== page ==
A Model for Conducting Experimental Environmental Accounting Research
Hank C. Alewine
University of Alabama in Huntsville - College of Business Administration
August 30, 2010
Sustainability Accounting, Management and Policy Journal, Forthcoming
Purpose: The paper surveys the research methods employed in the extant environmental accounting literature and finds few experimental studies. The need for more experimentation in the literature is discussed, as well as how experiments’ unique methodological advantages can help address important environmental accounting issues. These issues culminate in a proposed model for conducting experimental environmental accounting research.
Design/method/approach: A synthesis of the environmental accounting literature emphasizes the research methods, and, advantages and disadvantages of each method, as well as why and how experimental designs can contribute to the environmental accounting literature. Finally, the paper proposes and analyzes a framework for conducting environmental accounting experiments.
Findings: Experiments can provide unique contributions to the environmental accounting literature. Relative to traditional accounting information, environmental accounting information comprises lower levels of user familiarity which may hinder effective processing of these nontraditional data. These characteristics make the organizational display of these data, and their combination with non-environmental metrics, a particular and unique concern. The proposed model (see Figure 1) considers the impact of environmental strategy on the implementation of environmental information systems, which in turn influences evaluation effectiveness of decisions based on environmental accounting information. Stakeholder influences, management communication of environmental issues, and evaluation scales also influence these relationships.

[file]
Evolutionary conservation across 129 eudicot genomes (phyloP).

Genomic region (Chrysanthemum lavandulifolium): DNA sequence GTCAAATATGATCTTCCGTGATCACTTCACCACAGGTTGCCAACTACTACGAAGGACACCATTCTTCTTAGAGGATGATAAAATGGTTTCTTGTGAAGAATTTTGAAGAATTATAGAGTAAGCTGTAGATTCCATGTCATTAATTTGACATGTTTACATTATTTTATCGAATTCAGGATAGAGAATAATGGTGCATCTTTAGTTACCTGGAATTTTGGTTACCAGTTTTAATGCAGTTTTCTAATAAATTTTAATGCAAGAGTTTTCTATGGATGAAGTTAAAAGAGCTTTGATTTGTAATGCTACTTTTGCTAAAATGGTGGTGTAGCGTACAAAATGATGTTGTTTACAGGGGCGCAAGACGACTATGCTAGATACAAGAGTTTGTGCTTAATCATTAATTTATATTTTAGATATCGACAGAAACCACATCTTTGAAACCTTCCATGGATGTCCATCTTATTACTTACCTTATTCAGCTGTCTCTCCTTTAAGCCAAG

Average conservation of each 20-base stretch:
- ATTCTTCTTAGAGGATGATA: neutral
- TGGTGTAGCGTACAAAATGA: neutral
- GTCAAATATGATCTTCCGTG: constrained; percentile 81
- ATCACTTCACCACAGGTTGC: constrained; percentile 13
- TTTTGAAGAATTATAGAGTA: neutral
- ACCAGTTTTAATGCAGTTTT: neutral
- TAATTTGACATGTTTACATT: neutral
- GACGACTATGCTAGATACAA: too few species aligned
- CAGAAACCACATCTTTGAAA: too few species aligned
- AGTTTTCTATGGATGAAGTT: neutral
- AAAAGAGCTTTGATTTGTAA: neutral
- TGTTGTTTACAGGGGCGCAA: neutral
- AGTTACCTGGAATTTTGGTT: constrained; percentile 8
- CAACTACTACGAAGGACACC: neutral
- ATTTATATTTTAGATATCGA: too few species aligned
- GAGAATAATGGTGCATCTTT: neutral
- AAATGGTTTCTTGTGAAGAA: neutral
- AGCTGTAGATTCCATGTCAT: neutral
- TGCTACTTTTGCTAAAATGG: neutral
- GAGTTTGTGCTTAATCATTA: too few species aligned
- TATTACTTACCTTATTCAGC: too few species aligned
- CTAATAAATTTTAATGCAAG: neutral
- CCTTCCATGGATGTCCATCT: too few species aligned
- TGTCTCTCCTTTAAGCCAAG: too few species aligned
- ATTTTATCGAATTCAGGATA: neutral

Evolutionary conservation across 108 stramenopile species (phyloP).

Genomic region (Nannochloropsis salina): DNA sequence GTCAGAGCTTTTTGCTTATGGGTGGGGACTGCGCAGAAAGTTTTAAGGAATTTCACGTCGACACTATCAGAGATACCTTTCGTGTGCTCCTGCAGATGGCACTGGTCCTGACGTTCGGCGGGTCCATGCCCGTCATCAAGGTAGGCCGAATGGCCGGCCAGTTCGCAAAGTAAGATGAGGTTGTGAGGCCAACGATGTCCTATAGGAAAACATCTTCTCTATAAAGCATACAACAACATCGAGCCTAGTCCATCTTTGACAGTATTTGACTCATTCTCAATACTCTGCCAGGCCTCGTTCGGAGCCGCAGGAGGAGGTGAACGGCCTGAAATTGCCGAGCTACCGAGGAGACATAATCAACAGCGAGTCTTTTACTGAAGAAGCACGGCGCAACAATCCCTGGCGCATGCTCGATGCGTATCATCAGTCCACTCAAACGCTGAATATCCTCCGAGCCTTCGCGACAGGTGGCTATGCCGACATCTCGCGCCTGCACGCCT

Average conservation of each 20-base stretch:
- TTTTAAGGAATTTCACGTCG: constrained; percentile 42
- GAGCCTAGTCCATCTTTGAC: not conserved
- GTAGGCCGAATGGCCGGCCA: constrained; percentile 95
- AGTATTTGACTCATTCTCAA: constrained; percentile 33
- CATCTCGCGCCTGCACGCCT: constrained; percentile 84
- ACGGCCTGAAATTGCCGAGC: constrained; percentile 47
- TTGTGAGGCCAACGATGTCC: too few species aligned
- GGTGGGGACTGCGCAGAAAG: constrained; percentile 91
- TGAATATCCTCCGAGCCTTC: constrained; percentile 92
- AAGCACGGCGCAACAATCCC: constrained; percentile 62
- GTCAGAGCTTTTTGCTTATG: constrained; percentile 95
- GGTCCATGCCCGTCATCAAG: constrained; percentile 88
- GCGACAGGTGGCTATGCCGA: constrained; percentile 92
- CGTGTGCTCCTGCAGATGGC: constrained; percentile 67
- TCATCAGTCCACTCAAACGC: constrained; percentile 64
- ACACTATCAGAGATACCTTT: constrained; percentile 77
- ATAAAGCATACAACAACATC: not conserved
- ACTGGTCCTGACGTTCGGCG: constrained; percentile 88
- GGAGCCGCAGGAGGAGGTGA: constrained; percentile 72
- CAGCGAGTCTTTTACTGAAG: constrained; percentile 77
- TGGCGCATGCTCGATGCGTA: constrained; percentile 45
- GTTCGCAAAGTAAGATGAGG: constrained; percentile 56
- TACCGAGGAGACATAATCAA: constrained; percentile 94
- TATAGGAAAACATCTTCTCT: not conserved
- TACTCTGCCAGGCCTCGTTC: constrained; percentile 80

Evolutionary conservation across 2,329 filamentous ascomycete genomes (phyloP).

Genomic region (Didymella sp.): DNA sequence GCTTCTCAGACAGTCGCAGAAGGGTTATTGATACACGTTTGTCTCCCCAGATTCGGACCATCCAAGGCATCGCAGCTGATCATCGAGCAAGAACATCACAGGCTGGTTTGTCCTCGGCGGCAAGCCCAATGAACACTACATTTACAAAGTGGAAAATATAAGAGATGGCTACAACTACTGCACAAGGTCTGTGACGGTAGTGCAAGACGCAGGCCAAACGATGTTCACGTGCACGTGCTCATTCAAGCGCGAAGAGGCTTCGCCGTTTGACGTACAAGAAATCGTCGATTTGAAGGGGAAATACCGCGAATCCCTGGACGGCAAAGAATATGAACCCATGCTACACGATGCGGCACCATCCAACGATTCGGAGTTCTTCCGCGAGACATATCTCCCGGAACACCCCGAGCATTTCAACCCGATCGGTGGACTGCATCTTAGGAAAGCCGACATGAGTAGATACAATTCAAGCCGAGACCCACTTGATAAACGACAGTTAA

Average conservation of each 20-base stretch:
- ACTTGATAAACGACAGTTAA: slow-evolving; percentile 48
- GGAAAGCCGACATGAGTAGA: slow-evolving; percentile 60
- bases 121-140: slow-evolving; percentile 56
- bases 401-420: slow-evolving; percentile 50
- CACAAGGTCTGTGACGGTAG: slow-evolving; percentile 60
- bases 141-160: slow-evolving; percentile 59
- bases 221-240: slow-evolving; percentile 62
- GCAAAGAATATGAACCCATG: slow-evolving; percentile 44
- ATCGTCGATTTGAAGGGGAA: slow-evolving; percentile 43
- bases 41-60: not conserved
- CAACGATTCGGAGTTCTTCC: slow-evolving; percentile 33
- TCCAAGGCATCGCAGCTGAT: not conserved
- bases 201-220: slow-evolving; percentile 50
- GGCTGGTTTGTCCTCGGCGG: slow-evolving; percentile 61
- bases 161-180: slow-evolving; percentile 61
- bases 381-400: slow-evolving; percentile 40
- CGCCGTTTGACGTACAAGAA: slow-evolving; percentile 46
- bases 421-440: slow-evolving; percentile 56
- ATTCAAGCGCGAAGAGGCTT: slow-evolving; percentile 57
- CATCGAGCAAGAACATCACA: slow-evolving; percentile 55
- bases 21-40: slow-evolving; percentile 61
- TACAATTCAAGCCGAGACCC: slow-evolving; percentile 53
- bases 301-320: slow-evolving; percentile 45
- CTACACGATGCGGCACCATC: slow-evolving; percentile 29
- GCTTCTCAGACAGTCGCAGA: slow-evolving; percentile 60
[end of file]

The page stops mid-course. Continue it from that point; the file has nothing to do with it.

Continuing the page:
Research limitations/implications: The model assumes environmental information generates from within the entity (i.e. private firms, public agencies, etc.). Future research can enhance and/or modify the framework to include information design and capture from non-entity end users (e.g. stakeholders), as well as empirically test the model’s relationships.
Practical implications: The framework provides factors to consider to design more effective environmental accounting information systems. Also, the model’s factors should aid researchers in developing robust experimental designs for environmental accounting studies.
Originality/value: This is the first paper to propose a framework for conducting experimental environmental accounting research.
Keywords: Environmental Accounting, Ecological Accounting, Environmental Accounting Information Systems, Data Organization, Management Decision Making, Experimental DesignsAccepted Paper Series
Date posted: August 31, 2010
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